Scientists from Korea presented a method for 3D printing bendable devices. It is inexpensive and does not require additional hardware.
The new technology enables more efficient and efficient transfer 3D printing of electronic devices, developed by researchers at the Institute of Science and Technology (DGIST) in Korea. The technique, published in Science Advances, could improve the production of precision devices such as biosensors and wearable devices.
“Our research team was the first to develop instant dry transfer printing technology that can be used on a small or large scale without the need for expensive equipment,” said Seungkyung Heo, one of the study’s lead authors.
This type of printing takes functional elements from one material and applies them to another. It allows the creation of flexible and extensible electronic devices used in a wide variety of fields such as wireless communication systems, wearable health monitors, and flexible electronic displays.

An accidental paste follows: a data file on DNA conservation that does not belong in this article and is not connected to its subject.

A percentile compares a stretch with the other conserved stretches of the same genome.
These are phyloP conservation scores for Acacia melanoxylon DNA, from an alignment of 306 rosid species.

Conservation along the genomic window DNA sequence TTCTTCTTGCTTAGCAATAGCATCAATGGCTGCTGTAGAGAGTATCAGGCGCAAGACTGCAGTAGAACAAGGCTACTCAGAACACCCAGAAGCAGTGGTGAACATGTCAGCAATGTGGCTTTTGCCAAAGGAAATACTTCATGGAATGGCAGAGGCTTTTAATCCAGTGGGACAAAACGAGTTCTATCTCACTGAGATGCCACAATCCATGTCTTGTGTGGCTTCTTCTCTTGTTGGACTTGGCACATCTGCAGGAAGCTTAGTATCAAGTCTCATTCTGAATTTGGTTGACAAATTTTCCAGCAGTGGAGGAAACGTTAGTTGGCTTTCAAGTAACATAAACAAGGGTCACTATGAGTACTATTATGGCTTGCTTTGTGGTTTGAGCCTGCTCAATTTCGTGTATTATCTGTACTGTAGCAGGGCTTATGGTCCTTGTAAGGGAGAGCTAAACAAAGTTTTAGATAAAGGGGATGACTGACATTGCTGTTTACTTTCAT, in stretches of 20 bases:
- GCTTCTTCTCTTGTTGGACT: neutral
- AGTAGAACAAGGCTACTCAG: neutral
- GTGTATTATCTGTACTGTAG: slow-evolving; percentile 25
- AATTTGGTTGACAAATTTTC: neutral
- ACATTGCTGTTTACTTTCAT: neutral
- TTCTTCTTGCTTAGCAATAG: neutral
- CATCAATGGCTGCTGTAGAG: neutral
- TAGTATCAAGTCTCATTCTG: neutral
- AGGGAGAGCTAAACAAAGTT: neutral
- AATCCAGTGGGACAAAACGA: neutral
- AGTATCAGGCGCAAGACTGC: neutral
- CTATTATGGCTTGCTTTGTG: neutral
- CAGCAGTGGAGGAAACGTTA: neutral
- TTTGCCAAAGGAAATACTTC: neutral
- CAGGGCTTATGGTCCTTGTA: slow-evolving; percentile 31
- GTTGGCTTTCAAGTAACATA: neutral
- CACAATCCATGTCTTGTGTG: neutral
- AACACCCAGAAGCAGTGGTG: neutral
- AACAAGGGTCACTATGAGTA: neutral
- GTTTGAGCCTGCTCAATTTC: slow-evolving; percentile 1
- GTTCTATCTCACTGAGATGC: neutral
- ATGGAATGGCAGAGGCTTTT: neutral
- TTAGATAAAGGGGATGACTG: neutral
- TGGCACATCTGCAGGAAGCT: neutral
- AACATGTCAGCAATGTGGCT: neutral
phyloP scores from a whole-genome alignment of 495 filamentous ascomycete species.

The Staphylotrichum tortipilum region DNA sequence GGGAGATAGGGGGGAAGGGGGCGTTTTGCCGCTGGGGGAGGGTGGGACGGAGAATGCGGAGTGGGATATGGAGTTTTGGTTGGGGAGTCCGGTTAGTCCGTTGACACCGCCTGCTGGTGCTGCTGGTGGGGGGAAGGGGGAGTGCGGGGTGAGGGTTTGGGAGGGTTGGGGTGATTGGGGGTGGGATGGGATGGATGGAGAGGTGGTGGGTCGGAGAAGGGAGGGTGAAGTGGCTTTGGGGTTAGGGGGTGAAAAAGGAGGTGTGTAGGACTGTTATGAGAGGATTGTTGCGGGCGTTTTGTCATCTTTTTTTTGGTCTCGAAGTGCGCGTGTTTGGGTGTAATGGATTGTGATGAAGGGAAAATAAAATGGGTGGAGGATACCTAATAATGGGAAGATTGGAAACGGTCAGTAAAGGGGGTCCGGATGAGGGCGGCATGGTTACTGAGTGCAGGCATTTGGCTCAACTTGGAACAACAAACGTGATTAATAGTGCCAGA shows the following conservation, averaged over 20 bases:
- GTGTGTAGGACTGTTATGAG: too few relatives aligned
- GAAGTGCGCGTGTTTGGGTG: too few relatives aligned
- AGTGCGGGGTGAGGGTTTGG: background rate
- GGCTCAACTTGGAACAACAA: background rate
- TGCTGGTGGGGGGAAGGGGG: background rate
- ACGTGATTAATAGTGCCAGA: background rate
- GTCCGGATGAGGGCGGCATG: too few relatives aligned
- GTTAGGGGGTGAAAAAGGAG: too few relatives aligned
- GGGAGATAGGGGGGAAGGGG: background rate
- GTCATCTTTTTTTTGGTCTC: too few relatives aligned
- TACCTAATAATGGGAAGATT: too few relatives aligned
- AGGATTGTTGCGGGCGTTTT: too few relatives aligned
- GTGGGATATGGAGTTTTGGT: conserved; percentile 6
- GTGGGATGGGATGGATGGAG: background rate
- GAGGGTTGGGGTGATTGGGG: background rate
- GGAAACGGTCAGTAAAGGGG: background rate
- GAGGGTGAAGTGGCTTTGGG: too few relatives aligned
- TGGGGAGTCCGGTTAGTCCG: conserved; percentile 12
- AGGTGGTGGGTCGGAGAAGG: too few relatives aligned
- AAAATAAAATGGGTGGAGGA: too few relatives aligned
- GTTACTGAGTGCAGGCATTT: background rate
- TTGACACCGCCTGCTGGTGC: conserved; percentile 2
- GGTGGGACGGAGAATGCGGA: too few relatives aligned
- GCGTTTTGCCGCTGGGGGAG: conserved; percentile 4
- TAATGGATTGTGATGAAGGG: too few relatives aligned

The most common production technology, wet transfer printing, has several drawbacks that limit its application. These include limited accuracy, long processing times, and device displacement or distortion caused by fluid movement during printing. In recent years, alternative methods of dry transfer printing have emerged, but these require special conditions or expensive equipment such as lasers. Therefore, this method is almost never used.
The innovative printing technology developed by DGIST researchers is the most versatile and scalable printing method created to date. It can be used by small research institutions that do not have access to traditional dry transfer printing equipment.